Saturday, June 9, 2012

Is MLB “journalism” hurting the game?

I usually spend up to half an hour online every morning reading various accounts of games, first and foremost for the Jays, but also for any other team that had an interesting game the night before.

It may just be a Toronto thing, but some of our media outlets don’t have full-time baseball reporters any more. Quite often I’ll see Associated Press as part of a byline. That alerts me right away that the coverage will be generic – and also pretty useless. I don’t think I’m alone in saying that the real baseball fans want real coverage, by someone who knows the team, is objective, and is not afraid to shake up the status quo when it needs shaking up.

When Internet access became almost completely ubiquitous, baseball was affected like everything else. MLB jumped in with both feet, taking command of both league’s access to the Internet with the result that everything is now homogenized into one large (w)hole. As a consequence, every team now has a resident journalist or two, someone who is around the team all the time, but also gets their marching orders from management. They are employees of MLB.

These writers aren’t journalists (although they probably would describe themselves as such), they are paid shills. Case in point, I read an account by Bill Ladson of the Nationals playing at Fenway last night. The final score was 7-4 for the Nats. Reasonably close game, you’re thinking, right? The description of it in the article sounded anything but. The game is described as “the Nationals pounded the Red Sox, 7-4.”

Huh? Three runs is now a “pounding”? Okay, Strasburg and Bryce Harper, the Nats wonder-rookie, enjoyed very good games, but how about being a wee bit more objective? If I see the descriptor “pounding” in a sentence, I expect the winning margin to be really impressive. 7-4 is not impressive. Ladson is there to build excitement around his team, apparently not to tell us what actually happened in any particular game. The Red Sox MLB reporter, Ian Browne was more balanced, but he was still clearly shilling for the home nine. Both did their jobs: put more fan “bums” in the seats (that’s “rear ends”, for all you non-Canadian readers).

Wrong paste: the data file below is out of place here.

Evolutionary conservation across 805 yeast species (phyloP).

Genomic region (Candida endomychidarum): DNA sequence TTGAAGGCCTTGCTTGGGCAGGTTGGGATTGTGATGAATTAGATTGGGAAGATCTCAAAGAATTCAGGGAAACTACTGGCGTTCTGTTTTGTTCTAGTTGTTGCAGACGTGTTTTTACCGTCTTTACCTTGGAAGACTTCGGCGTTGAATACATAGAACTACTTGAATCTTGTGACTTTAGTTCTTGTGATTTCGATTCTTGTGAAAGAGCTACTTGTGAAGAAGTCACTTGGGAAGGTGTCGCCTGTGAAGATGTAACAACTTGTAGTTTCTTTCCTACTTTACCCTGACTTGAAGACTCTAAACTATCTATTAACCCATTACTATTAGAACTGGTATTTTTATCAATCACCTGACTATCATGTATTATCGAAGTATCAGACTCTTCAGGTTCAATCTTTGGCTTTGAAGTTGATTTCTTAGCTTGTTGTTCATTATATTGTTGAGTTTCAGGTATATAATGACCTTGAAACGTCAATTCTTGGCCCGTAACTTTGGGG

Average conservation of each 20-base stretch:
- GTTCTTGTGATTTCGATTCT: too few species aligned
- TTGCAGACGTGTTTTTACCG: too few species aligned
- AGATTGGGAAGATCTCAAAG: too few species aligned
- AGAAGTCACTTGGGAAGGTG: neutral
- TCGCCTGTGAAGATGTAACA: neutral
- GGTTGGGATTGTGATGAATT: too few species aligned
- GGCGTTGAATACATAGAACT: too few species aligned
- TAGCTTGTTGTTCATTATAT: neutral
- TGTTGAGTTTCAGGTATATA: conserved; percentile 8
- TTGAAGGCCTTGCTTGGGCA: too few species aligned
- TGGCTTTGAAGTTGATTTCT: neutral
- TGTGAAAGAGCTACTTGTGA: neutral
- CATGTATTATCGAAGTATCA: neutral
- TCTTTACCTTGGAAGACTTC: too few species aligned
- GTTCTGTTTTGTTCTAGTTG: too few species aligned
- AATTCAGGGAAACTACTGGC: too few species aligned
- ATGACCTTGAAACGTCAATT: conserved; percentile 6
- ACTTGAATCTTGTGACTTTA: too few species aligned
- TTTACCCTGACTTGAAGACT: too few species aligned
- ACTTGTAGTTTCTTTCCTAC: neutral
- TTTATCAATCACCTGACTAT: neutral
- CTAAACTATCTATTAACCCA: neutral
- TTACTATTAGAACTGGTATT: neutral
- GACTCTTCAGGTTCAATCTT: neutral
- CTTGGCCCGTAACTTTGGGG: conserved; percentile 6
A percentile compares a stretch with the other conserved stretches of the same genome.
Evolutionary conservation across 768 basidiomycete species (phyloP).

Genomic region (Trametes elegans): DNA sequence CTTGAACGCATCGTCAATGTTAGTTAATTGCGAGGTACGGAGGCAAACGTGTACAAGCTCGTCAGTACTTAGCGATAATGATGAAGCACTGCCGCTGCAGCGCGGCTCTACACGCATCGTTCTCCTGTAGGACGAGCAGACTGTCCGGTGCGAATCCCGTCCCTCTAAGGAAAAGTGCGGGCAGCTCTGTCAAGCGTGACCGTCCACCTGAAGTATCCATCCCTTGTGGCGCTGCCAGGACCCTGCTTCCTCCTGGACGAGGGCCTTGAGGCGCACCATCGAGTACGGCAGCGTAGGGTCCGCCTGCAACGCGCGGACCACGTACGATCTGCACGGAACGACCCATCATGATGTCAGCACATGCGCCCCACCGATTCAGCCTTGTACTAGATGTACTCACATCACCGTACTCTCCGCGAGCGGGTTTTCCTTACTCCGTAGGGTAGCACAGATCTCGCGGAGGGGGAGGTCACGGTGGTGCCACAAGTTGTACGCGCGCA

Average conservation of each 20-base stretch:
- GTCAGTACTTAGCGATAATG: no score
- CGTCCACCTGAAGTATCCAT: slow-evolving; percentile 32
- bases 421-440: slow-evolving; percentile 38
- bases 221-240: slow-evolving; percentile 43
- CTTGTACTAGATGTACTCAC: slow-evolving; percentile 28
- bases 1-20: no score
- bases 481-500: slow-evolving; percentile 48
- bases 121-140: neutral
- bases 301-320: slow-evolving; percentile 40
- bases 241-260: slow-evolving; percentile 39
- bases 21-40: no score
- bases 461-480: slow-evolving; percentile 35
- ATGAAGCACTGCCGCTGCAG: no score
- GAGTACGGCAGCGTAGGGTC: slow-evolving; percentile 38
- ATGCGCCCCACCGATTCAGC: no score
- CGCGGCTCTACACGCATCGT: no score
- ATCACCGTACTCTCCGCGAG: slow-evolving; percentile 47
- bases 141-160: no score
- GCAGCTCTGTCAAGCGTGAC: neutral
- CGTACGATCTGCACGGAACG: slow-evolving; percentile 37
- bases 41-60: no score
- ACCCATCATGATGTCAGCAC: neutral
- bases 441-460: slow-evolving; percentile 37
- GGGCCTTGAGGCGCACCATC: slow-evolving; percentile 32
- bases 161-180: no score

Real fans want to hear what’s actually going wrong, not just get a report from a homer whose job is to gloss over a team’s faults. Good reporting means having a balance in the coverage.

We know the broadcasters for a particular team are going to be, at the very least, partially biased. (Luckily for Jays fans, we have broadcasters – the radio crew, especially – who aren’t afraid to say what they think, and Gregg Zaun, an analyst who is pretty damn blunt.)

But as other media outlets without a corporate axe to grind become thinner on the ground, are we going to be left with only corporate shills? I get more out of it when hard questions are asked, accurate analysis of a game takes place, and real problems are addressed. MLB reporting is like having your best buddy tell your wife why you got arrested on the way home from the bar last night. You know you’re not getting the real story.

We baseball fans deserve objective reporting, not more spin. We get enough of that in political reporting these days, thank you.

Thursday, June 7, 2012

A Change and a Rest

Sometimes a change is as good as a rest. To have both is wonderful, when you get results like Tuesday and Wednesday night at the White Sox. The Jays took a day off playing charity golf and then John Farrell set a new lineup.  The staring lineup put Brett Lawrie and Colby Rasmus one two and was a thrill to watch.

The Jays are playing the red hot White Sox sporting a very impressive 14/16 run. The Jays have now broken their home streak and taken this series – I hope it is a sweep. 
Brett “Pigpen” Lawrie – thanks Rick – had a great outing Tuesday, with his youthful exuberance and tremendous speed. Again, he showed all his tools for the game.  As in the Charlie Brown comic, Lawrie is always on the middle of things and everything seems to swirl around him – like “Pigpen”. Even with his swing, which I think of as thrashing, he can still get on base. He is the Jay’s third baseman for a long time.

Colby Rasmus, even more, exhibited his newfound spot with relish. He went 5 for 5 on Tuesday and combined with Wednesday batting .666. On May 25 he was batting a paltry .215 and now is a rising  .247. He has 4 HR’s to go with that. He seems to be able to hit out of the strike zone to keep the opposing pitchers having to adjust. Rasmus has been great on defense but his whole approach is the opposite of Lawrie’s. He is lax looking and goofy and can barley put a sentence together. It is hard to tell if he is engaged in what is going on. But all that said, he is now putting in an effort at the plate.  Maybe we will get to see what the Cards did not, a more rounded involved player. I hope Farrell does not upset Rasmus by changing something.